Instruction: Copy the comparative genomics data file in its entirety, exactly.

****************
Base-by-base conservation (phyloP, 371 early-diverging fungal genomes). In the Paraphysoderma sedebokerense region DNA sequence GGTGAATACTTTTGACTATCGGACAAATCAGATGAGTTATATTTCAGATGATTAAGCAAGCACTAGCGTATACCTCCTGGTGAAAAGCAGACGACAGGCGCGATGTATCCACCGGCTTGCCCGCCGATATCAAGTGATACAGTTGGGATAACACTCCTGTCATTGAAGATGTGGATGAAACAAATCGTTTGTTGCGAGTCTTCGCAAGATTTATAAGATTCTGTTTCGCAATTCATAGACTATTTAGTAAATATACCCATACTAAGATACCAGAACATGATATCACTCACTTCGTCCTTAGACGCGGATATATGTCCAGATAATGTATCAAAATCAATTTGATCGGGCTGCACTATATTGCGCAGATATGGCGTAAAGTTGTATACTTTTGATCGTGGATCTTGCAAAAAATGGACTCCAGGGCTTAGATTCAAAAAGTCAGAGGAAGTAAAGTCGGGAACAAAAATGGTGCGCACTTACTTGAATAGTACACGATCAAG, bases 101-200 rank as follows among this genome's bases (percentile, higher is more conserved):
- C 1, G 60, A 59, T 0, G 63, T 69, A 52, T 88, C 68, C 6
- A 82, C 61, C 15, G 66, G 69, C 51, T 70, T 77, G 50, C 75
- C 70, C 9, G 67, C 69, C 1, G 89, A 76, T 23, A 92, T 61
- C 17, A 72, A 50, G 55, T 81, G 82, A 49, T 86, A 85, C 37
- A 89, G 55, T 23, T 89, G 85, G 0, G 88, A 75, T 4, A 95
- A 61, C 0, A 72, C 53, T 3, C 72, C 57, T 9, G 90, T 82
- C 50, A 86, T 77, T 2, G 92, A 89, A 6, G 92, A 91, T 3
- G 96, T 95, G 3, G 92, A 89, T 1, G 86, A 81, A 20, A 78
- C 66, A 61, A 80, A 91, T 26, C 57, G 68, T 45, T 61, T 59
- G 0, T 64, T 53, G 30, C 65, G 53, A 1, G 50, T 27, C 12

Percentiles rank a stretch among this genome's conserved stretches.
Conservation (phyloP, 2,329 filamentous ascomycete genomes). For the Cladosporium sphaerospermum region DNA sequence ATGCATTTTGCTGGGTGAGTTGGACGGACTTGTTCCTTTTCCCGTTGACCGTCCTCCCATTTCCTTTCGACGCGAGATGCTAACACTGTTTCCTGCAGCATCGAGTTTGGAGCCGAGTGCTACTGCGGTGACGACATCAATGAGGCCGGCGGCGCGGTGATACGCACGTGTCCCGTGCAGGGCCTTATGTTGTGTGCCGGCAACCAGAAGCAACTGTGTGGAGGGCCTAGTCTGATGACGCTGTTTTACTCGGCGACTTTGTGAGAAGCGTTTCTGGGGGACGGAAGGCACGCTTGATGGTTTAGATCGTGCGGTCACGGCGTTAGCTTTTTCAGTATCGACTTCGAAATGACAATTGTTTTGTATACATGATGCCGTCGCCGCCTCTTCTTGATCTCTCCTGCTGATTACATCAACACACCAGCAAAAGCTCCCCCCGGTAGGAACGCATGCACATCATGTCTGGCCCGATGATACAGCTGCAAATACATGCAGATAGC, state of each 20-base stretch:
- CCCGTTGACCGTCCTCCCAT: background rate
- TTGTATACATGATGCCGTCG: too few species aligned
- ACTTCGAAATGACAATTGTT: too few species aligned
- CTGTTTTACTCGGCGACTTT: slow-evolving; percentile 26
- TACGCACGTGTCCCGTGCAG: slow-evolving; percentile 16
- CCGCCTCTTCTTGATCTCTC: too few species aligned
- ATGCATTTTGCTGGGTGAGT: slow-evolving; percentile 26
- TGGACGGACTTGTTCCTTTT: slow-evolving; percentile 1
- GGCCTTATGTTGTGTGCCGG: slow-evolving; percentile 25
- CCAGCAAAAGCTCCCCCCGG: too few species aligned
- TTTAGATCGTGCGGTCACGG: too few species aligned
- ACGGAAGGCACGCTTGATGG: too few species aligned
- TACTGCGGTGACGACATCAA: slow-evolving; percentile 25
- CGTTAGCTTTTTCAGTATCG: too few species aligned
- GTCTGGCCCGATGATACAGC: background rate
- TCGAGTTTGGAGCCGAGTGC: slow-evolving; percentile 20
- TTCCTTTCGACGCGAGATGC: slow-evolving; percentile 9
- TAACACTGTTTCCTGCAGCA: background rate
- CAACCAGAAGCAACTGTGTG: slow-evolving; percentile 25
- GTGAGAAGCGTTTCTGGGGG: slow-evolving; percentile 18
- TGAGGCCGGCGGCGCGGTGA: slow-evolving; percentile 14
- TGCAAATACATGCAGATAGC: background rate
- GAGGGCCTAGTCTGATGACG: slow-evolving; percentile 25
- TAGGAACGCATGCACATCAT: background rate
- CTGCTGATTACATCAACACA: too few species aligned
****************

Base-by-base conservation (phyloP, 371 early-diverging fungal genomes). In the Paraphysoderma sedebokerense region DNA sequence GGTGAATACTTTTGACTATCGGACAAATCAGATGAGTTATATTTCAGATGATTAAGCAAGCACTAGCGTATACCTCCTGGTGAAAAGCAGACGACAGGCGCGATGTATCCACCGGCTTGCCCGCCGATATCAAGTGATACAGTTGGGATAACACTCCTGTCATTGAAGATGTGGATGAAACAAATCGTTTGTTGCGAGTCTTCGCAAGATTTATAAGATTCTGTTTCGCAATTCATAGACTATTTAGTAAATATACCCATACTAAGATACCAGAACATGATATCACTCACTTCGTCCTTAGACGCGGATATATGTCCAGATAATGTATCAAAATCAATTTGATCGGGCTGCACTATATTGCGCAGATATGGCGTAAAGTTGTATACTTTTGATCGTGGATCTTGCAAAAAATGGACTCCAGGGCTTAGATTCAAAAAGTCAGAGGAAGTAAAGTCGGGAACAAAAATGGTGCGCACTTACTTGAATAGTACACGATCAAG, bases 101-200 rank as follows among this genome's bases (percentile, higher is more conserved):
- C 1, G 60, A 59, T 0, G 63, T 69, A 52, T 88, C 68, C 6
- A 82, C 61, C 15, G 66, G 69, C 51, T 70, T 77, G 50, C 75
- C 70, C 9, G 67, C 69, C 1, G 89, A 76, T 23, A 92, T 61
- C 17, A 72, A 50, G 55, T 81, G 82, A 49, T 86, A 85, C 37
- A 89, G 55, T 23, T 89, G 85, G 0, G 88, A 75, T 4, A 95
- A 61, C 0, A 72, C 53, T 3, C 72, C 57, T 9, G 90, T 82
- C 50, A 86, T 77, T 2, G 92, A 89, A 6, G 92, A 91, T 3
- G 96, T 95, G 3, G 92, A 89, T 1, G 86, A 81, A 20, A 78
- C 66, A 61, A 80, A 91, T 26, C 57, G 68, T 45, T 61, T 59
- G 0, T 64, T 53, G 30, C 65, G 53, A 1, G 50, T 27, C 12

Percentiles rank a stretch among this genome's conserved stretches.
Conservation (phyloP, 2,329 filamentous ascomycete genomes). For the Cladosporium sphaerospermum region DNA sequence ATGCATTTTGCTGGGTGAGTTGGACGGACTTGTTCCTTTTCCCGTTGACCGTCCTCCCATTTCCTTTCGACGCGAGATGCTAACACTGTTTCCTGCAGCATCGAGTTTGGAGCCGAGTGCTACTGCGGTGACGACATCAATGAGGCCGGCGGCGCGGTGATACGCACGTGTCCCGTGCAGGGCCTTATGTTGTGTGCCGGCAACCAGAAGCAACTGTGTGGAGGGCCTAGTCTGATGACGCTGTTTTACTCGGCGACTTTGTGAGAAGCGTTTCTGGGGGACGGAAGGCACGCTTGATGGTTTAGATCGTGCGGTCACGGCGTTAGCTTTTTCAGTATCGACTTCGAAATGACAATTGTTTTGTATACATGATGCCGTCGCCGCCTCTTCTTGATCTCTCCTGCTGATTACATCAACACACCAGCAAAAGCTCCCCCCGGTAGGAACGCATGCACATCATGTCTGGCCCGATGATACAGCTGCAAATACATGCAGATAGC, state of each 20-base stretch:
- CCCGTTGACCGTCCTCCCAT: background rate
- TTGTATACATGATGCCGTCG: too few species aligned
- ACTTCGAAATGACAATTGTT: too few species aligned
- CTGTTTTACTCGGCGACTTT: slow-evolving; percentile 26
- TACGCACGTGTCCCGTGCAG: slow-evolving; percentile 16
- CCGCCTCTTCTTGATCTCTC: too few species aligned
- ATGCATTTTGCTGGGTGAGT: slow-evolving; percentile 26
- TGGACGGACTTGTTCCTTTT: slow-evolving; percentile 1
- GGCCTTATGTTGTGTGCCGG: slow-evolving; percentile 25
- CCAGCAAAAGCTCCCCCCGG: too few species aligned
- TTTAGATCGTGCGGTCACGG: too few species aligned
- ACGGAAGGCACGCTTGATGG: too few species aligned
- TACTGCGGTGACGACATCAA: slow-evolving; percentile 25
- CGTTAGCTTTTTCAGTATCG: too few species aligned
- GTCTGGCCCGATGATACAGC: background rate
- TCGAGTTTGGAGCCGAGTGC: slow-evolving; percentile 20
- TTCCTTTCGACGCGAGATGC: slow-evolving; percentile 9
- TAACACTGTTTCCTGCAGCA: background rate
- CAACCAGAAGCAACTGTGTG: slow-evolving; percentile 25
- GTGAGAAGCGTTTCTGGGGG: slow-evolving; percentile 18
- TGAGGCCGGCGGCGCGGTGA: slow-evolving; percentile 14
- TGCAAATACATGCAGATAGC: background rate
- GAGGGCCTAGTCTGATGACG: slow-evolving; percentile 25
- TAGGAACGCATGCACATCAT: background rate
- CTGCTGATTACATCAACACA: too few species aligned